Thelma K. Thomas
Thomas has taught Late Antique, Byzantine, and Eastern Christian art at the Institute of Fine Arts of New York University since 2007; from 1988 until 2007 she taught in the Department of Art History and worked as a curator in the Kelsey Museum of Archaeology at the University of Michigan. Her research, long centered on Egypt, has come to focus on Late Antique textiles, dress and representations of dress, historiography and collection history, as well as modern visual interpretations of Late Antique textiles. In addition to the catalogue for her exhibition “Designing Identity: The Power of Textiles in Late Antiquity” (Institute for the Study of the. Ancient World, NYU, 2016), recent publications consider commercial and other cultural interconnections along the “Silk Road” and early representations of monastic dress from Late Antique Egypt.
Michelle C. Wang
Wang is Associate Professor in the Department of Art and Art History at Georgetown University. She is a specialist in the Buddhist and silk road art of northwestern China, primarily of the 6th-10th centuries. Her first book “Mandalas in the Making: The Visual Culture of Esoteric Buddhism at Dunhuang” (Brill, 2018) examines Buddhist mandalas of the 8th-10th centuries at the Mogao and Yulin Buddhist cave shrines in northwestern China. In addition to her research on mandalas, she has also written about art and ritual, miracle tales of animated statues, the transcultural reception of Buddhist motifs, and text and image. Her recent projects include work on painted silk Buddhist banners, and on Buddhist sculpture and materiality.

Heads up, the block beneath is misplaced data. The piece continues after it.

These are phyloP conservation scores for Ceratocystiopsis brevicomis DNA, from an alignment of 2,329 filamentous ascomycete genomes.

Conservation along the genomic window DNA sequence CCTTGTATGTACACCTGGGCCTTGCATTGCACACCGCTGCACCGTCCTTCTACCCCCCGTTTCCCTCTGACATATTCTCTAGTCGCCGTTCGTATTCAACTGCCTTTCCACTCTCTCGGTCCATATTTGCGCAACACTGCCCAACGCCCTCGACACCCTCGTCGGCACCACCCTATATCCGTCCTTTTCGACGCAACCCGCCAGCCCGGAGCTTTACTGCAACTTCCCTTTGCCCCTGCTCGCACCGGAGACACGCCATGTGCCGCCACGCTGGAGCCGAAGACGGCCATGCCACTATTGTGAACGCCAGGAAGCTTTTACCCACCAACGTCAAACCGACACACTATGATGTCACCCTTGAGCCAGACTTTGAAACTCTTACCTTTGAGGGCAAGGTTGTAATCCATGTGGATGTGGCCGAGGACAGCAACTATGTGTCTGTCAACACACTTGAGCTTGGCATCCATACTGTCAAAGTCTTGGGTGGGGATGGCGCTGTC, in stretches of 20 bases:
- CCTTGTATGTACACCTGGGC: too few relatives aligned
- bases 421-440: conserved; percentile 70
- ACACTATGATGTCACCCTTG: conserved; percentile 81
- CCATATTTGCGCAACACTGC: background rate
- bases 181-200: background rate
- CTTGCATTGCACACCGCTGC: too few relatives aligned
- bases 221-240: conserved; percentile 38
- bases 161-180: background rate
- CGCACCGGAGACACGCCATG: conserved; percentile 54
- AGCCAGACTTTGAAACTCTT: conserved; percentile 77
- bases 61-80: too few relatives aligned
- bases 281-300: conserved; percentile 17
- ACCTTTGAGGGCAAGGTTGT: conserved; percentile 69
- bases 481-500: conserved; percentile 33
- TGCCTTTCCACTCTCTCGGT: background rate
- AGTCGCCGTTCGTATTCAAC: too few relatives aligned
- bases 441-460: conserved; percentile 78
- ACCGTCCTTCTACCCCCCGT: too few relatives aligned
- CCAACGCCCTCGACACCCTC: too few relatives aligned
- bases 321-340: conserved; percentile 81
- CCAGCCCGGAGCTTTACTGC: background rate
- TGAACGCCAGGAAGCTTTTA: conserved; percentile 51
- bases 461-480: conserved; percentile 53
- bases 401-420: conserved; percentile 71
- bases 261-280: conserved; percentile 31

The Book and the Silk Roads
Suzanne Conklin Akbari
BSR co-Principal Investigator
Institute for Advanced Study in Princeton
Akbari is professor of medieval studies at the Institute for Advanced Study in Princeton, New Jersey. Her books are on optics and allegory (Seeing Through the Veil) and European views of Islam and the Orient (Idols in the East), and she’s also edited volumes on travel literature, Mediterranean Studies, and somatic histories, plus the Open Access collections How We Write and How We Read. Her most recent book is The Oxford Handbook of Chaucer (2020), co-edited with James Simpson. Akbari is involved with two global medieval studies projects, the “Practices of Commentary” and “The Book and the Silk Roads,” with which she is co-Principal Investigator. She is especially interested in how living and working on Lenapehoking inflects our academic research and the communities we form. Her work in this area includes “The Gift of Shame,” published in postmedieval 11.2 (2020), and a public-facing piece on Indigenous writers and the genre of the essay. A co-editor of the Norton Anthology of World Literature, Akbari co-hosts a literature podcast called The Spouter-Inn.